Elsie B. Michie, “Envious Reading: Margaret Oliphant on George Eliot” (pp. 87–111)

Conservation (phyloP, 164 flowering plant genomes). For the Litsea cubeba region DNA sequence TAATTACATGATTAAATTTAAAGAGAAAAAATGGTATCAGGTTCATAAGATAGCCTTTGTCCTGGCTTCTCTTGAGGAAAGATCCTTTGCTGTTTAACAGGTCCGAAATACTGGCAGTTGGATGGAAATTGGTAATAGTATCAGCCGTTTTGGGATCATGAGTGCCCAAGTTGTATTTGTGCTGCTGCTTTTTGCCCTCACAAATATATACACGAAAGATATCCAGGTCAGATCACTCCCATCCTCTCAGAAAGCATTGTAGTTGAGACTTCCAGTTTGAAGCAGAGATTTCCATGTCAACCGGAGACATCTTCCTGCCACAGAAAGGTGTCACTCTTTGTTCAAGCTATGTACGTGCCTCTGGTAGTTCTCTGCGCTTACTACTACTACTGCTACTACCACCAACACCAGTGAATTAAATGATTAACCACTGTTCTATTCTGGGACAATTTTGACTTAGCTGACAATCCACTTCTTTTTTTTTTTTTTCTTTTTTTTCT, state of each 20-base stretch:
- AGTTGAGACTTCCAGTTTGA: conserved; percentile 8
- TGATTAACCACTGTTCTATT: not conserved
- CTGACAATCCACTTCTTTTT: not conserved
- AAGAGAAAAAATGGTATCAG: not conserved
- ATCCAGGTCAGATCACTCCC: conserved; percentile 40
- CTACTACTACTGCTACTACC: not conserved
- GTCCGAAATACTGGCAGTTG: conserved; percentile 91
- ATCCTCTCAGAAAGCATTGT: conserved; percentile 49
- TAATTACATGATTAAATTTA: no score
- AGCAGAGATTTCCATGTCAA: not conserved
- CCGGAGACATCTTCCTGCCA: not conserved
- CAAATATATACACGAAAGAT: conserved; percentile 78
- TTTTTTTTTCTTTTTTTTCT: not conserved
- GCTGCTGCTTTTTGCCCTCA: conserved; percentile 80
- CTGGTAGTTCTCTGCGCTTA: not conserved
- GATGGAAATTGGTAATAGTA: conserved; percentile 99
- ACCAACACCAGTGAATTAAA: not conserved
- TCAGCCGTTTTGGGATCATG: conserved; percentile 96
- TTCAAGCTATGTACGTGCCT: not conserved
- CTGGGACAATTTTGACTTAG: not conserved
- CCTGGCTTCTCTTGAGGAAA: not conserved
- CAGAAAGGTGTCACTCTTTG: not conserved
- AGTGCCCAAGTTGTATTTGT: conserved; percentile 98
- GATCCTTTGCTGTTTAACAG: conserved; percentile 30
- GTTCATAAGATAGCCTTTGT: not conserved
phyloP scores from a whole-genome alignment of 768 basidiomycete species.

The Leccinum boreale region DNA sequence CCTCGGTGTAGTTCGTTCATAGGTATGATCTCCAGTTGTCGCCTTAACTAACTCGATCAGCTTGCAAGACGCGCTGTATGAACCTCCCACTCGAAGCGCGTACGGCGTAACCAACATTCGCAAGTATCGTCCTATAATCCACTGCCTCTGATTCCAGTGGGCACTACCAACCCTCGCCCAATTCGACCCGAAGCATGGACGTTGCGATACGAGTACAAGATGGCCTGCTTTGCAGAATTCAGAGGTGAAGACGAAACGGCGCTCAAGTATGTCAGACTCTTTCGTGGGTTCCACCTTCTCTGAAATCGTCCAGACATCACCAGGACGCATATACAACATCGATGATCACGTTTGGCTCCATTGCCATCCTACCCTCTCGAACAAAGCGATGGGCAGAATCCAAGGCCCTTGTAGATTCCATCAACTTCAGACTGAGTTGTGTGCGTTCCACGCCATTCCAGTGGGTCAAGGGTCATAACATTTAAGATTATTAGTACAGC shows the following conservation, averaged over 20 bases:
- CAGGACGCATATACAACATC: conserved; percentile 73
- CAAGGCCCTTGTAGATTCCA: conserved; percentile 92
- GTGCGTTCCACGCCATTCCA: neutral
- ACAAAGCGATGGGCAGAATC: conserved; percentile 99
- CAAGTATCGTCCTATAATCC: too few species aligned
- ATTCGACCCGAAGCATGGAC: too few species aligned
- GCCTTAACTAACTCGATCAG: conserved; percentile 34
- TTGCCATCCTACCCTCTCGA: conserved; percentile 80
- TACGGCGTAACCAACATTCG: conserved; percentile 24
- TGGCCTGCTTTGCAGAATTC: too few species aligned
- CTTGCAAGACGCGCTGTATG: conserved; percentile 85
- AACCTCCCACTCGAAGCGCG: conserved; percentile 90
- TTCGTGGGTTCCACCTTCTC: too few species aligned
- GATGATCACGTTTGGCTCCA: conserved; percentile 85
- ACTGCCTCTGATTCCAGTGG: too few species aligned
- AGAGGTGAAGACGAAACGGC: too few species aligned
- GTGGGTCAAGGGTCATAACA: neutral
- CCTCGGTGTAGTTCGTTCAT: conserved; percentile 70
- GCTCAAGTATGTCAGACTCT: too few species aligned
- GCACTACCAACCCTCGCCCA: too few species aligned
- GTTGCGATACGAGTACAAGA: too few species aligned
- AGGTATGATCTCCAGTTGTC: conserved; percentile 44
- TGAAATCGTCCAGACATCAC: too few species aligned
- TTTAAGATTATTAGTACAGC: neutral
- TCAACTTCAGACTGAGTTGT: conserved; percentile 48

This essay maps out a model of influence that is not deterministic but instead addresses historical “conditions,” the proximity of authors’ lives to their work, the relationship among texts, and how we read (or fail to read) all those interactions. Using the work of Sianne Ngai and other theoreticians of envy, it presents envy as a productive emotion that drives authors to contemplate the circumstances that make their lives and writing both similar to and different from those of their rivals. It tracks the workings of envy through Margaret Oliphant’s relation to George Eliot, arguing that in the novel Hester: A Story of Contemporary Life (1883) Oliphant created a story centered on envy in order to work through her relation to her more powerful and famous precursor. Depicting two hostile women, who are gradually brought close by being forced to understand each other’s circumstances, Oliphant also used Hester to rework the Eliot novel she loved best, The Mill on the Floss (1860), such that it reflected the circumstances of her own life as much as Eliot’s. Oliphant’s envious reading of Eliot reconfigures the relation between authors, between texts, between lives and works, between readers and what they read. Replacing the linear, generational conception of influence as indebtedness with an image of circumstances that ebb and flow, envious reading opens up a space of creative flux and contingency that points to the present and future as much as to the past.

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